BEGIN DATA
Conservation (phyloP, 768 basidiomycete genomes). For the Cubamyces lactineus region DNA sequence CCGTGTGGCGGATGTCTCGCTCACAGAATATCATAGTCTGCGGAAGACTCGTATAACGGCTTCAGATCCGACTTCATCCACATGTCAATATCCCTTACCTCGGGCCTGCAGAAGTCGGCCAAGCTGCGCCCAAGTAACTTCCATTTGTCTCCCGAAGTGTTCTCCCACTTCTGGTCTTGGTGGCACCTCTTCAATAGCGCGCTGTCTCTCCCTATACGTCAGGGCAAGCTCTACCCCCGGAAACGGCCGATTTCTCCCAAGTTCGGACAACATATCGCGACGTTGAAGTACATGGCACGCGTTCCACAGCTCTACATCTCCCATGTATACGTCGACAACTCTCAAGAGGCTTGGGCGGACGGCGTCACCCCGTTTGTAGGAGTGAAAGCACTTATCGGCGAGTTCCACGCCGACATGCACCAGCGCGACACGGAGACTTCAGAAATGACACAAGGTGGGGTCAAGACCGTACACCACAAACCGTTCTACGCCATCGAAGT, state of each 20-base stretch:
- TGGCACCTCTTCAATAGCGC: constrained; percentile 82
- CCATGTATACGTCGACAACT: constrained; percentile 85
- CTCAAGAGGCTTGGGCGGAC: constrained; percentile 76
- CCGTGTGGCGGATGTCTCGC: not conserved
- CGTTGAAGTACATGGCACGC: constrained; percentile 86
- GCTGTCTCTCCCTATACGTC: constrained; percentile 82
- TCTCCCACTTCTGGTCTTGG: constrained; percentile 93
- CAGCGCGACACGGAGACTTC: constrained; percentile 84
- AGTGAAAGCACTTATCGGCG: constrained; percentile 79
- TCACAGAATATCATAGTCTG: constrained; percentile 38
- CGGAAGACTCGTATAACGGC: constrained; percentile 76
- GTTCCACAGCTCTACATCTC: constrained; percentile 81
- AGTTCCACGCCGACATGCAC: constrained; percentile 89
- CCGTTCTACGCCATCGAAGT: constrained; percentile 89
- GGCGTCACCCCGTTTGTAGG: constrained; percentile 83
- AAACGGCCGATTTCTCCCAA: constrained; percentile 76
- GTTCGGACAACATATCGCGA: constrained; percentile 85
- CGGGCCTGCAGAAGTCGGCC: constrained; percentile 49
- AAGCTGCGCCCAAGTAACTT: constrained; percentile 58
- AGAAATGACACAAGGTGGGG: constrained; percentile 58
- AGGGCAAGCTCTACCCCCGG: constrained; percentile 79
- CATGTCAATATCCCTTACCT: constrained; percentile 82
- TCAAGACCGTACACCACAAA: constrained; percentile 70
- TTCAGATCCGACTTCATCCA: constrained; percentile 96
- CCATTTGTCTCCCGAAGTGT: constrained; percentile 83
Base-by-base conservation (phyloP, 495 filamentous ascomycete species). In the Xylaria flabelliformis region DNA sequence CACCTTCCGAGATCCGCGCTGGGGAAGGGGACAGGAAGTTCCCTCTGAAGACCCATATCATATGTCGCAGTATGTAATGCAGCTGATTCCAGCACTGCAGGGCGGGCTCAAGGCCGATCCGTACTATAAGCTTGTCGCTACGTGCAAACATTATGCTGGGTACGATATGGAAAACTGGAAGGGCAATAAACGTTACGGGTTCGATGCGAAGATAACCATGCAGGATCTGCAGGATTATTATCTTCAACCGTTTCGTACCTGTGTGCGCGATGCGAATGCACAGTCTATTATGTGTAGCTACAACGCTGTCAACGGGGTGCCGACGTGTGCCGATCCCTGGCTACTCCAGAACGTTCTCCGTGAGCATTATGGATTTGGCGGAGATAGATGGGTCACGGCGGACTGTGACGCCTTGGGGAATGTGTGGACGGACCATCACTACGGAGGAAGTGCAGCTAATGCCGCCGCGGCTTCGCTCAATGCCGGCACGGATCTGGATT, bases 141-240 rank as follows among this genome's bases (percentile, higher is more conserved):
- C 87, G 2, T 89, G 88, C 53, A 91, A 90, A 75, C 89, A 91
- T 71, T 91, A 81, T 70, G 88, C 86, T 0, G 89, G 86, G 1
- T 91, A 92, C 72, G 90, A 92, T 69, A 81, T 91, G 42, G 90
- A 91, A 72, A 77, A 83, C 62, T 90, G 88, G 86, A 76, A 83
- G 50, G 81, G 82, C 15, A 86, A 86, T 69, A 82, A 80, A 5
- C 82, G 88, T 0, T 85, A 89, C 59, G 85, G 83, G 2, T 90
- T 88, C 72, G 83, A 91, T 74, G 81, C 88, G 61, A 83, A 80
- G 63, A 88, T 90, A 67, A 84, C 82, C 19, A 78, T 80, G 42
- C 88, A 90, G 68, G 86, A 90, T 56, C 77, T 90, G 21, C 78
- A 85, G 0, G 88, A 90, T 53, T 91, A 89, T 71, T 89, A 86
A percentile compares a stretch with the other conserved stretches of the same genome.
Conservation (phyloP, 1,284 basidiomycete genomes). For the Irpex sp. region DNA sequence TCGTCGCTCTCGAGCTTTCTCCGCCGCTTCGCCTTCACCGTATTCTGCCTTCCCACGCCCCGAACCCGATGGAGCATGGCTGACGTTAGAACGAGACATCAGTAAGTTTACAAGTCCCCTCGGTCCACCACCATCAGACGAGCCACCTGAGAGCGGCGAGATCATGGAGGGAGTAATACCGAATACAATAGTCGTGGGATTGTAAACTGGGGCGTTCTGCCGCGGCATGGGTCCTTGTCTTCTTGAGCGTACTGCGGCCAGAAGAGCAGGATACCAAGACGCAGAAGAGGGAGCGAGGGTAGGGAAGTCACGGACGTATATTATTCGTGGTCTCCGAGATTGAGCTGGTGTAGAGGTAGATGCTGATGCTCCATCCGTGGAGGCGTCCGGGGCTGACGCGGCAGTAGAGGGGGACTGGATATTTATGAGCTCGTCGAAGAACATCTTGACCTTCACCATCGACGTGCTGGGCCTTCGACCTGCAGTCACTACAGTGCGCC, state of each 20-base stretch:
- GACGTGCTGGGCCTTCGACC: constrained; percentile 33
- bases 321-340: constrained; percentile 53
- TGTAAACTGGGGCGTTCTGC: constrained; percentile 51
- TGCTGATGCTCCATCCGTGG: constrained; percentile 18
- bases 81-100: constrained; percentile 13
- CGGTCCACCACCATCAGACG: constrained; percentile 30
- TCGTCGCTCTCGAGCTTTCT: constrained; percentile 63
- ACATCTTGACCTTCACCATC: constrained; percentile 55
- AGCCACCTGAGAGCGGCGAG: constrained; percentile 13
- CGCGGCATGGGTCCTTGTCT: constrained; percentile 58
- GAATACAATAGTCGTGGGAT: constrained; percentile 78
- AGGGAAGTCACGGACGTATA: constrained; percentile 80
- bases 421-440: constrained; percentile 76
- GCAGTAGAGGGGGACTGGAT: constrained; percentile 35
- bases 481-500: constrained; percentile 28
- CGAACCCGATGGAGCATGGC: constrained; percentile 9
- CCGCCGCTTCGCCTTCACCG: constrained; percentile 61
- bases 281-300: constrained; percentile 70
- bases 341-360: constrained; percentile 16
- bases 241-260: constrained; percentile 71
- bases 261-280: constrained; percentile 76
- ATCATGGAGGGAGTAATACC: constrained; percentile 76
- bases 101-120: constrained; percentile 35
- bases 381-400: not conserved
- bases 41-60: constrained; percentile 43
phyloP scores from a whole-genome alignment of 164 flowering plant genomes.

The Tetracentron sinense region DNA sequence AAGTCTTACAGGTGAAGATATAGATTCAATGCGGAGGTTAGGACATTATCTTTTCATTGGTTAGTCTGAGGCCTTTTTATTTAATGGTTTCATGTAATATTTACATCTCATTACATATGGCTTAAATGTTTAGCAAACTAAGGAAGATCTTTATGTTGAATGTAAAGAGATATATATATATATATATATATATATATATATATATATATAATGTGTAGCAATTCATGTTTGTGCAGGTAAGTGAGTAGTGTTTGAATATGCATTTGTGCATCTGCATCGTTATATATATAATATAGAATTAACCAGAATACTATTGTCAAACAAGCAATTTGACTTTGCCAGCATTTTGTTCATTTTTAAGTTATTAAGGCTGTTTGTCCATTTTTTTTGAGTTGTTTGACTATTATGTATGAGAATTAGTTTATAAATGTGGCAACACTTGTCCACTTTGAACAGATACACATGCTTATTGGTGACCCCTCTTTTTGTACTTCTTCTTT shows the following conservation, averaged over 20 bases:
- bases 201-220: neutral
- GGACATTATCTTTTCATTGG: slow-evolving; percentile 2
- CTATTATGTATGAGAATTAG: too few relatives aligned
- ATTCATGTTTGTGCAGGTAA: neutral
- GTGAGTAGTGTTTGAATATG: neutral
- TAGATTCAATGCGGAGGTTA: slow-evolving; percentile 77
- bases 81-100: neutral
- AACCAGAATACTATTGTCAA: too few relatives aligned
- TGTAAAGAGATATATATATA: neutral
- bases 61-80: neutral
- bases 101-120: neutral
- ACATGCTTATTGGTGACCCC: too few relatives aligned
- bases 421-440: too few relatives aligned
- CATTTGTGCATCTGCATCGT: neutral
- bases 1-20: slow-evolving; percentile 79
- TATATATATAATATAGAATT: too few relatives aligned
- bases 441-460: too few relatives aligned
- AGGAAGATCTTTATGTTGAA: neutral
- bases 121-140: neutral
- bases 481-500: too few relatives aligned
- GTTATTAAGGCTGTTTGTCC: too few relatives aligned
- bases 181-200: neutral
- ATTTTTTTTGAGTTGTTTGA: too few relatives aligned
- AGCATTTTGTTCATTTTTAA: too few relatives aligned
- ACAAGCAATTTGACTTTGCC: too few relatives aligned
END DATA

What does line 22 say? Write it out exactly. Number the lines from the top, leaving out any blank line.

- AGGGCAAGCTCTACCCCCGG: constrained; percentile 79